Speaking of inspiration and education, I want to use a few more lines to talk about the blogs that have provided those things to me recently. They are not exclusive, I get a little something from everything I read, but I can speak to specific things I found at each blog recently that have stuck in my brain and won't dislodge. The first inspiration, coming from the Norse Woodsmith Blog, there is a lot of information here about making your own tools, and if you've read anything y me here recently you'll know I'm going down a similar journey right now and I was going through his sight the other night and looking at his saw projects and I came across a saw I hadn't heard of before called a stair saw, I'm going to place as picture from his website here to demonstrate, I hope he doesn't mind. The saw is used to help cut dados in stair stringers to accept the steps. Well this is close to how I like to cut my dados anyhow, by running the wood crosscut through the tablesaw and chiseling out the center. I'm going to have some remaining saw blade steel left after making my planned frame saws and I wasn't sure what I was going to with that. Now I know what I will do with some of it,

And while I am writing this I cannot find the other reference I'm looking for to be sure, but I my memory tells me it was at Peter Follansbee's blog where I gained my education. I read about a chisel like tool called a "slick" a wide bladed paring chisel with a very long handle to it, not used for chopping but for smoothing. Well that little bit of information stuck in my mind an last night I was on the Jim Bode Tools website and I found a category for slicks. As I was looking at one of the ones for sale it dawned on me that I have one of those, I just didn't know what the hell it was! My wife's father gave me a box of old tools a few years ago that he had kept from his father. (This would be the opposite grandpa of the one I spoke about before in this article and others) In the box was a couple of wooden joiner planes, a couple gouges and several chisels. Some were very wide. This fall I set about restoring some of the chisels, regrinding them and sharpening them to a useable condition, but there was one wide chisel I did not touch. It was broad but thin, too thin I decided to handle any decent chopping duties. I remover the rust and set it off out of the way in a tool drawer. Now the pictures at Jim Bode's site made me think of that chisel and the thinness of the blade made me think of the parring chisel properties of the slick.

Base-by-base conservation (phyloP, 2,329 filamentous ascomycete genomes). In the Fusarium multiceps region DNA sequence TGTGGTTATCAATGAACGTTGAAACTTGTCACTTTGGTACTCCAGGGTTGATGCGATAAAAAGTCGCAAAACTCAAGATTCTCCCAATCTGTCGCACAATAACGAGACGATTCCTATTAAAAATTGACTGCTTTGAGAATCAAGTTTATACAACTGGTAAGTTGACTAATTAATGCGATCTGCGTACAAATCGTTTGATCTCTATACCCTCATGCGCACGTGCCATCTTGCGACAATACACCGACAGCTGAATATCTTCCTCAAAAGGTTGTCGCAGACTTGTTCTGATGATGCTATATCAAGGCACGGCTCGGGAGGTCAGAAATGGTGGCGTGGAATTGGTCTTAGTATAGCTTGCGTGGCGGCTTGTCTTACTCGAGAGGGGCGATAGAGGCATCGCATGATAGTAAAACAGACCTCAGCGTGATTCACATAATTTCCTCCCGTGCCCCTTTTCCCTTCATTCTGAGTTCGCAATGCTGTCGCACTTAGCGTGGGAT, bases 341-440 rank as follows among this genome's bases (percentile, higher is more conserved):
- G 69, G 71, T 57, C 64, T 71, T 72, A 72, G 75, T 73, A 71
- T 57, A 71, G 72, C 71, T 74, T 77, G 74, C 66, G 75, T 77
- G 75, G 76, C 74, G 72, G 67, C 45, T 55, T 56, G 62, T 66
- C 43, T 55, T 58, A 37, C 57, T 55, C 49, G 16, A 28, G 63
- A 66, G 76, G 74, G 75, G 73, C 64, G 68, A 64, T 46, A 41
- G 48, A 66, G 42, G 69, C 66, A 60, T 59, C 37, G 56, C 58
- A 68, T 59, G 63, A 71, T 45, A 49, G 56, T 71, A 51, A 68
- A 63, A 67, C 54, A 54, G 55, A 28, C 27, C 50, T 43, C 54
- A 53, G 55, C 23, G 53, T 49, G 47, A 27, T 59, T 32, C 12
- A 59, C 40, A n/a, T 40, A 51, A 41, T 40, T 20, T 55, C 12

I went down this morning and dug it out and sure enough. I own a slick, now I just have to decide what angle is best to sharpen it at and decide if I want to replace the handle with a longer one to restore the tool to it's intended glory.




  1. Hi, Really enjoying your blog.

    Just a quick mention: The chisel there can be partially used as a slick but is not really a slick. (Mik Dundee reference, nah, that's not a slick, *THIS* is a slick)

    Use that until you find a real one! They are lovely. It is hard to imagine when looking at one that it is such a delicate instrument. The real trick is that they have a lot of mass. This makes the paring cut nice and smooth. Some of the really nice ones have a crown to the top of the blade. When used upside down, it provides a pivot point to pare at an angle.

  2. Thank you very much for the information sir. I did not pick up on these subtleties when I was looking at the pictures online. Just goes to show the difference between seeing a picture of something and actually seeing it in real life.

    The crown on top to allow you to pair at an angle is really amazing to me, I never would have thought of that myself in my whole life! That's an elegant and brilliant solution, It makes me think about some of the things I've discovered in my other hobby of Viking Age Reenactment, People sometimes get to thinking of technology before today as primitive and simple, but our ansestors were just as smart as we are, able to problem solve the same (or sometimes I think better) the technology today is not better, just different, with different time constraints and effort involved.

    Thanks again David, I will use this tool, but now you've whetted my appetite for the real thing and I'll be on the look out.